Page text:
But there are other changes which mean this work force is very different from their parents when they joined the world of work.

–          The entrepreneurial opportunities due to technology and highly visible role models mean that they could already have tasted commercial success well before they leave school.

–          They have a variety of working modes available.  Full time employed with a number of different and very distinct careers over their working lifetime. A part-time portfolio lifestyle combining periods of travel, vocational activities or further education. Setting up and running a business – either with an aim to fund their lifestyle or make it big and get rich. This has profound implications for employers in terms of managing staff turnover and continuing training.

So the challenge of business leaders is to develop a company where Boomers, Gen X and Gen Y can happily co-exist and thrive. Hiring, motivating, learning from and connecting with each generation is critical whether you are a teacher, Director, business owner or manager.

For some time I’ve had a book idea about how to manage and motivate Gen Y written from a Boomers perspective. The growth of Nimbus has put it on the  back burner. Maybe it is time to dust off the manuscript before GenY are so established that they are writing books about how to manage Boomers like me out of the business!!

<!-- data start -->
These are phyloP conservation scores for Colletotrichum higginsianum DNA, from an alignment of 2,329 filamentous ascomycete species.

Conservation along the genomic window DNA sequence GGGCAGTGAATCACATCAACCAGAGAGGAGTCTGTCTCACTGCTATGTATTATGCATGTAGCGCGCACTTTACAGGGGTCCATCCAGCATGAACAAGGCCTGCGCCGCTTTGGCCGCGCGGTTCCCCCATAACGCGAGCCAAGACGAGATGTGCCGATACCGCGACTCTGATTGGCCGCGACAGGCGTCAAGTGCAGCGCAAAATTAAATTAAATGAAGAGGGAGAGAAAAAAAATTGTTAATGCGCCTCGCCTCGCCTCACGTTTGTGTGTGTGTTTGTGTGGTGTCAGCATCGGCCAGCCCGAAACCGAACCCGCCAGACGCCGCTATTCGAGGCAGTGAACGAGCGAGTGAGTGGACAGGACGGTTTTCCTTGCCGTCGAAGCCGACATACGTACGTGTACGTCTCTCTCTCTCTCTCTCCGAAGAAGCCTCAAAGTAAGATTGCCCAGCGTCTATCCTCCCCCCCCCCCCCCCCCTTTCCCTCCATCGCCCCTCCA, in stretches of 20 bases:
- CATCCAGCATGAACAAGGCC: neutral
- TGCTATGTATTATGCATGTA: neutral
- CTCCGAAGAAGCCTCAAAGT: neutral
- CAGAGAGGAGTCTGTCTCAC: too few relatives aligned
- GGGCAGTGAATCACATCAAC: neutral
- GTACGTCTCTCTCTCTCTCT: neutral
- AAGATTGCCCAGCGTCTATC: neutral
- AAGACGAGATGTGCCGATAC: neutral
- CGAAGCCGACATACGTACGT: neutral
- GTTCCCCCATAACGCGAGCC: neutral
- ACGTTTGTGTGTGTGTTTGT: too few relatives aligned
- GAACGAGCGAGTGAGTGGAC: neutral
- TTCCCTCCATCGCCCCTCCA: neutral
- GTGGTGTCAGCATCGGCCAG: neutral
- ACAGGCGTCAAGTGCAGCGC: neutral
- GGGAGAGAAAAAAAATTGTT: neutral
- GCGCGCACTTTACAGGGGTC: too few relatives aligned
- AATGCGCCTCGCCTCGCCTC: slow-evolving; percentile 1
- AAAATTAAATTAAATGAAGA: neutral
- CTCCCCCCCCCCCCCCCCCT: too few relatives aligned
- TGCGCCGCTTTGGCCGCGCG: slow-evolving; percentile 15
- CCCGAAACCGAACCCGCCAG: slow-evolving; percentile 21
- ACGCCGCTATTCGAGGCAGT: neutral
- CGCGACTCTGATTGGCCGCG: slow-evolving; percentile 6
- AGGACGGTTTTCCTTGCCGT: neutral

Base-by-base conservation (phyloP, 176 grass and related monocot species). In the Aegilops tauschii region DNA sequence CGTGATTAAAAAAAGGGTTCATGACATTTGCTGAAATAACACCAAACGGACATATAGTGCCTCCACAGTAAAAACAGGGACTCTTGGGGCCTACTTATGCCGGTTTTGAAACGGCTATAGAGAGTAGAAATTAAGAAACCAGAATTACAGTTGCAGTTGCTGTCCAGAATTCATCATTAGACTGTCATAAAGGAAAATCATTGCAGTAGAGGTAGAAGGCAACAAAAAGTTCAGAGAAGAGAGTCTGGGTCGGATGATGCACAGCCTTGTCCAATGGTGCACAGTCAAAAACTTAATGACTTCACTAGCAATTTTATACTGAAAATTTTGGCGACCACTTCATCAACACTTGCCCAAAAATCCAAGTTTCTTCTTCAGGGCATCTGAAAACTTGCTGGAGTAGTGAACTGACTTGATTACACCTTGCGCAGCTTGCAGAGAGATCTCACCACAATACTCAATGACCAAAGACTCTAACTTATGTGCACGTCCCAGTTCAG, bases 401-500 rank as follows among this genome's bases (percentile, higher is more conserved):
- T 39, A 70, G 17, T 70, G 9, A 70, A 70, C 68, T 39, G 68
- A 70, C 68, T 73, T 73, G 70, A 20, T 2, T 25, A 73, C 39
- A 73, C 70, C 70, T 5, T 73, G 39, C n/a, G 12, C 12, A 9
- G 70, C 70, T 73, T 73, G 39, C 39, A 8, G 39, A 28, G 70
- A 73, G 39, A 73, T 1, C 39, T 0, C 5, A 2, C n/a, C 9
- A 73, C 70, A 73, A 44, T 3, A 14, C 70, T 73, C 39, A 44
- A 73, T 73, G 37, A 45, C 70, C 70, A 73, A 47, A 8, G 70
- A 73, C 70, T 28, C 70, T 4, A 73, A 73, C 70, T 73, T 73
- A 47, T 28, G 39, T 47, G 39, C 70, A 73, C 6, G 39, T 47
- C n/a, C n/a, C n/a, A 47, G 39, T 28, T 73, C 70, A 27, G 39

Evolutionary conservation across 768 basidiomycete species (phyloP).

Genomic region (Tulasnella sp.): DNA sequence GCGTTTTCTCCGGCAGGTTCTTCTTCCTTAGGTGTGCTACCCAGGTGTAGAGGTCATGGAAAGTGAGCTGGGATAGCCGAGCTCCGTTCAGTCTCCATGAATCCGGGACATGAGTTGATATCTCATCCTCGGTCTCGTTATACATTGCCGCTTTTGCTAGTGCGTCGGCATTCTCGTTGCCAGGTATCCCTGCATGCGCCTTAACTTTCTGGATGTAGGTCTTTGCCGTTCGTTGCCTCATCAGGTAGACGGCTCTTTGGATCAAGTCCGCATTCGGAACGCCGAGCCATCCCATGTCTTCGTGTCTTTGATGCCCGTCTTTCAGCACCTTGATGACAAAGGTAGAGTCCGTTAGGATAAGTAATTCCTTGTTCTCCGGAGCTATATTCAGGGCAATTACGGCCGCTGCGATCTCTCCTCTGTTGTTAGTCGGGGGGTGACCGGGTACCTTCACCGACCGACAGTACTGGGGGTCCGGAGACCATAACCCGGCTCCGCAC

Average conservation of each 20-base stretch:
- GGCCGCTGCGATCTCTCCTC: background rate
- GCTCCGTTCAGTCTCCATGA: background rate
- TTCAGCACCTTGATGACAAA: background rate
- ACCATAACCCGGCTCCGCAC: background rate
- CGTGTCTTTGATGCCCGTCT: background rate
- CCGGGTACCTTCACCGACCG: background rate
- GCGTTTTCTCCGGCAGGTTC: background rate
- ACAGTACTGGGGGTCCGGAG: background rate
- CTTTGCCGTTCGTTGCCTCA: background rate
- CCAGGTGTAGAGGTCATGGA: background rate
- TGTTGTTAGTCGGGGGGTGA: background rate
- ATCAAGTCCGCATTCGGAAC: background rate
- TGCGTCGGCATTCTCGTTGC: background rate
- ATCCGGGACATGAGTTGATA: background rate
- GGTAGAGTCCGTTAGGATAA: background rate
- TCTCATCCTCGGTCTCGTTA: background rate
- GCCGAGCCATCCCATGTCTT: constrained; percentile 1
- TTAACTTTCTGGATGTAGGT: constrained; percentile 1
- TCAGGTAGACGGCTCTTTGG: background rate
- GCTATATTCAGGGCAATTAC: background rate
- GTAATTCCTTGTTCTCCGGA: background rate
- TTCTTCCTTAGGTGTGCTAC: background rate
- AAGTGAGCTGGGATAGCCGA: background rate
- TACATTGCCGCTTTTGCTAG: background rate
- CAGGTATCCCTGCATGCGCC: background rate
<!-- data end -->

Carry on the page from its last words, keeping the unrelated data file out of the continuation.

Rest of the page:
With the internet, our past is now written in pen not pencil

My raucous (and sometimes embarrassing)  student life  is captured on some photos that are probably lying curled up in some shoebox in an attic, not stored and backup on hard disks around the world. Not so for the current generation whose lives are on full display.

So has privacy disappeared?  Gartner thinks so.

“According to a recent blog from Gartner, social media could be the end of our privacy as we know it.  This is very true, but let’s be honest; our privacy was endangered when social networking sites such as LinkedIn and Facebook were launched over 5 years ago.  Back in 2005 the social networking sites tapped into a hidden human desire to share close/personal information with friends or strangers.  Now we’ve recently had the launch of Twitter and foursqaure, criminal gangs are beginning to target people who use these sites to piece together a detailed picture of someone’s route to work or even their work/life balance in order to ascertain when their houses will be lying empty.  I am as guilty as the next person when it comes to social networking sites; however we must remember that when you register with a social networking site you are literally leaving your privacy at the door”. Richard Cookson – Analyst Relations, Metia

So what should corporates make of this new world? Perhaps individuals, particularly Gen Y are comfortable with the unwritten rules – ‘No fb photo parties’ – but are corporates?  Is it acceptable for HR departments to look at a candidates Facebook pages, Linked In and Twitter tweets as part of the sifting and reference checking process?  HR may say “Yes”, but isn’t that the same as turning up at a candidates house on a Saturday night and peering through their sitting room window or following them to the pub on Sunday lunchtime?  Hmmm.  Tricky.

Companies have lot of growing up as they start to understand this new world.   And so do some of the people who are my ‘friends’ on Facebook judging by the photos of  last weekend’s party.